SHORT in stature, but long in action.
This is just one of the many descriptions that have been coined to describe Temba Mliswa - the fitness trainer-cum businessman.
In the past, others had known Mliswa for being temperate or short-fused. And yet others still regard him as controversial.
But that was Mliswa of yesterday. Today's Mliswa is seen as a trend setter among the youths, who are trapped in abject poverty.
From humble beginnings as a fitness trainer in the early 1990s, staying with his parents in Waterfalls, Harare, Mliswa first broke into the business world in 2000.
He has not looked back ever since.
Those who are close to Mliswa say the young entrepreneur developed extensive contacts among the country's high flying executives when he was a fitness trainer and has simply piggybacked on these “connections” to advance his business interests.
Mliswa's guests at several of his functions to some extent reveal the diversity of his contacts. His guests list portrays him as both sophisticated and downtrodden in the sense that even the poorest can also dine with the businessman.
His 37th birthday celebration in 2008 was more like a who's who in Zimbabwe's business and political circles. Several service chiefs attended the function at which Didymus Mutasa, the security minister then and now in charge of Presidential Affairs in President Robert Mugabe's government, was the guest of honour.
Mutasa is Mliswa's uncle.
The same year, Billy Rautenbach, the controversial billionaire, became the talking point in Hurungwe when he jetted into Spring Farm, owned by Mliswa, in his private jet to attend a field day hosted by the businessman.
It has now emerged that Rautenbach and Mliswa have much more in common. Apart from being misunderstood and aggressive, they both have invested in Ratings, which is leasing vast sugar estates from the Agriculture Rural Development Authority (ARDA).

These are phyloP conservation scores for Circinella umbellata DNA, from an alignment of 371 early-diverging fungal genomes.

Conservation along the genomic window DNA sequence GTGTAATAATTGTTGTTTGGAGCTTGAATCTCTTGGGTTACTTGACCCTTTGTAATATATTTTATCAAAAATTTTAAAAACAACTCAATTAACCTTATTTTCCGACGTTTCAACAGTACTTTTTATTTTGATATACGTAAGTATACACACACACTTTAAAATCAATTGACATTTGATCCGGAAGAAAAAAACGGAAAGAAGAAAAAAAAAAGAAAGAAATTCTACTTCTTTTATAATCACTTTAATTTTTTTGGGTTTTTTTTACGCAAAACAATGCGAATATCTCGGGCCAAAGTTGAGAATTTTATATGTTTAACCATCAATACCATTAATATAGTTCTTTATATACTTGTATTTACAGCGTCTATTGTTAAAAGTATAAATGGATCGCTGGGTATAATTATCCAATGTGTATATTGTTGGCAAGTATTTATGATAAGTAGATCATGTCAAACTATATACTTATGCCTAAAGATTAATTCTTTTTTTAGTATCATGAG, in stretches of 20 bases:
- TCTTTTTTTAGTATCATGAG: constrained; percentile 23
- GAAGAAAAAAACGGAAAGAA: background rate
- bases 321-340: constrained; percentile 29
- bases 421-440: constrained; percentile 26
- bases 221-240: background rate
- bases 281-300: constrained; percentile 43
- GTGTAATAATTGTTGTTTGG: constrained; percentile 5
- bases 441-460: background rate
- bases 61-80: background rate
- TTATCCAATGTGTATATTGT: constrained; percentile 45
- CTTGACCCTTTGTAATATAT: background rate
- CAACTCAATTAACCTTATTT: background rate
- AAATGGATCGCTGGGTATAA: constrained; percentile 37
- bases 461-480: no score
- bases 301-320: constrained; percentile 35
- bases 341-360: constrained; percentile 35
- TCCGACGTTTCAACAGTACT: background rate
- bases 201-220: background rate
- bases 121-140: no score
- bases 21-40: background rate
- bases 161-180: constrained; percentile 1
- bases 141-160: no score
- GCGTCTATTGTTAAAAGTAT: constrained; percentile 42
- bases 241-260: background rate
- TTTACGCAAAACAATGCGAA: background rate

Collectively, they own 60 percent of Ratings, which is operating Middle Sabi and Chisumbanje Sugar estates. The 40 percent balance is held by ARDA. Mliswa and Rautenbach are also said to be involved in some projects with Hwange Colliery Company Limited, through an investment company called Clidder, which is involved in coal mining.
How he snaked his way through is everybody's wonder.
But one thing that cannot be taken away from him is that his business exploits are quite astounding for someone of his age. Moreso, considering that he was neither brought up in a business family nor does he possess a qualification in structured finance.
Few believe Mliswa is just a self-taught businessman. They see him more as fronting for some powerful politicians.
But those who are close to him say Mliswa is just a shrewd and fearless entrepreneur following the shadows of Philip Chiyangwa, Saviour Kasukuwere and Enock Kamushinda, the early pioneers of affirmative action.
To demonstrate, his shrewdness and fearlessness in business they cite an incident in Karoi where Mliswa was taken to task by the war veterans for having served Prime Minister Morgan Tsvangirai, then leader of the opposition Movement for Democratic Change, with food at his Spring Farm Restaurant, despite being a ZANU-PF cadre.
"In this respect, (Tsvangirai) chose to eat at my restaurant and I see no problem with that as long as he paid for the food. Being a businessman, my business is not run on political, religious, ethnic, tribal or racial lines as we all know that money knows no colour," was Mliswa's response to the former fighters of the liberation struggle.
Mliswa's colleagues further argue that the businessman has harnessed his anger, youthful exuberance and animal instincts that used to be in him into a fighting machine in the corporate world.
From being the owner of Spring Farm in Karoi, which was allocated to him as part of the controversial land reforms, Mliswa's empire has grown into an octopus like web of companies.
Spring Farm is basically a tobacco outfit with a service station and restaurant.
The service station has since been leased out to Comoil, a fuel company owned by Indigenisation and Economic Empowerment Minister, Kasukuwere, who is also Mliswa's ally.